An Input-Powered High-Efficiency Interface Circuit with Zero Standby Power in Energy Harvesting Systems

  • Li, Yani (Department of Microelectronics, Xidian University) ;
  • Zhu, Zhangming (Department of Microelectronics, Xidian University) ;
  • Yang, Yintang (Department of Microelectronics, Xidian University) ;
  • Zhang, Chaolin (Department of Microelectronics, Xidian University)
  • Received : 2015.01.13
  • Accepted : 2015.04.05
  • Published : 2015.07.31


This study presents an input-powered high-efficiency interface circuit for energy harvesting systems, and introduces a zero standby power design to reduce power consumption significantly while removing the external power supply. This interface circuit is composed of two stages. The first stage voltage doubler uses a positive feedback control loop to improve considerably the conversion speed and efficiency, and boost the output voltage. The second stage active diode adopts a common-grid operational amplifier (op-amp) to remove the influence of offset voltage in the traditional comparator, which eliminates leakage current and broadens bandwidth with low power consumption. The system supplies itself with the harvested energy, which enables it to enter the zero standby mode near the zero crossing points of the input current. Thereafter, high system efficiency and stability are achieved, which saves power consumption. The validity and feasibility of this design is verified by the simulation results based on the 65 nm CMOS process. The minimum input voltage is down to 0.3 V, the maximum voltage efficiency is 99.6% with a DC output current of 75.6 μA, the maximum power efficiency is 98.2% with a DC output current of 40.4 μA, and the maximum output power is 60.48 μW. The power loss of the entire interface circuit is only 18.65 μW, among which, the op-amp consumes only 2.65 μW.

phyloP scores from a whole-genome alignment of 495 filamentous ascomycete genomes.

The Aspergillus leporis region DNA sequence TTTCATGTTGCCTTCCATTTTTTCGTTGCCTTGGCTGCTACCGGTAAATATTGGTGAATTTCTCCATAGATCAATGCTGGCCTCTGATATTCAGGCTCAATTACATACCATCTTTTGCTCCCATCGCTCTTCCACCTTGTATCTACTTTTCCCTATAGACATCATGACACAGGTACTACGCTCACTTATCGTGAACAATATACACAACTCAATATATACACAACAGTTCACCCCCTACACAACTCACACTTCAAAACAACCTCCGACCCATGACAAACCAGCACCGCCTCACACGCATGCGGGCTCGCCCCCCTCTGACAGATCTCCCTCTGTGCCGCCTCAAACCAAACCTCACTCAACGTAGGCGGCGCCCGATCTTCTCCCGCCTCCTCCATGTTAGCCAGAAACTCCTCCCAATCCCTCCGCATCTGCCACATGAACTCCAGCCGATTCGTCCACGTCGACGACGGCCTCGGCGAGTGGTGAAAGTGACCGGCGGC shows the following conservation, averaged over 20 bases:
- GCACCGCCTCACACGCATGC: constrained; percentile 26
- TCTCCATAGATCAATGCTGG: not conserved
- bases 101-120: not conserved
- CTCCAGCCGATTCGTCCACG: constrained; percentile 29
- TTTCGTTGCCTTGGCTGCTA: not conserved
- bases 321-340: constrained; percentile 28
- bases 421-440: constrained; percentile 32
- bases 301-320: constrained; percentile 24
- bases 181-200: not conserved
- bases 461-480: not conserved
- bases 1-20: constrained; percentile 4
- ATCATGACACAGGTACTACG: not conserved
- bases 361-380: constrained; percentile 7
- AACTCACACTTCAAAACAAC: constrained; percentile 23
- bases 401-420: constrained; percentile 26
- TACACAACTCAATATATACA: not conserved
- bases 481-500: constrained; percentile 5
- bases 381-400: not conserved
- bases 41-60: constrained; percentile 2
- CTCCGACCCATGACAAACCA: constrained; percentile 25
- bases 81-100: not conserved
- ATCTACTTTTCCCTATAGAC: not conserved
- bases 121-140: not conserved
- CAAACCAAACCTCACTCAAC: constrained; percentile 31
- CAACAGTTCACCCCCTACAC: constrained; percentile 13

As a promising alternative power source, energy harvesting has considerably attracted more attention in recent years. It provides the replacement or recharge of batteries for a long-term maintenance-free system, and significantly extends the battery lifetime. A high-efficiency low-power interface circuit is necessary to convert the energy collected by the antenna/transducer into DC electrical energy because most energy scavenged from ambient source exists as diminutive AC signals [1]-[8], such as radio frequency (RF) and piezoelectric (PE). This interface circuit is required to maximize the energy transfer, minimize the power loss, and directly supplies the electronic equipments.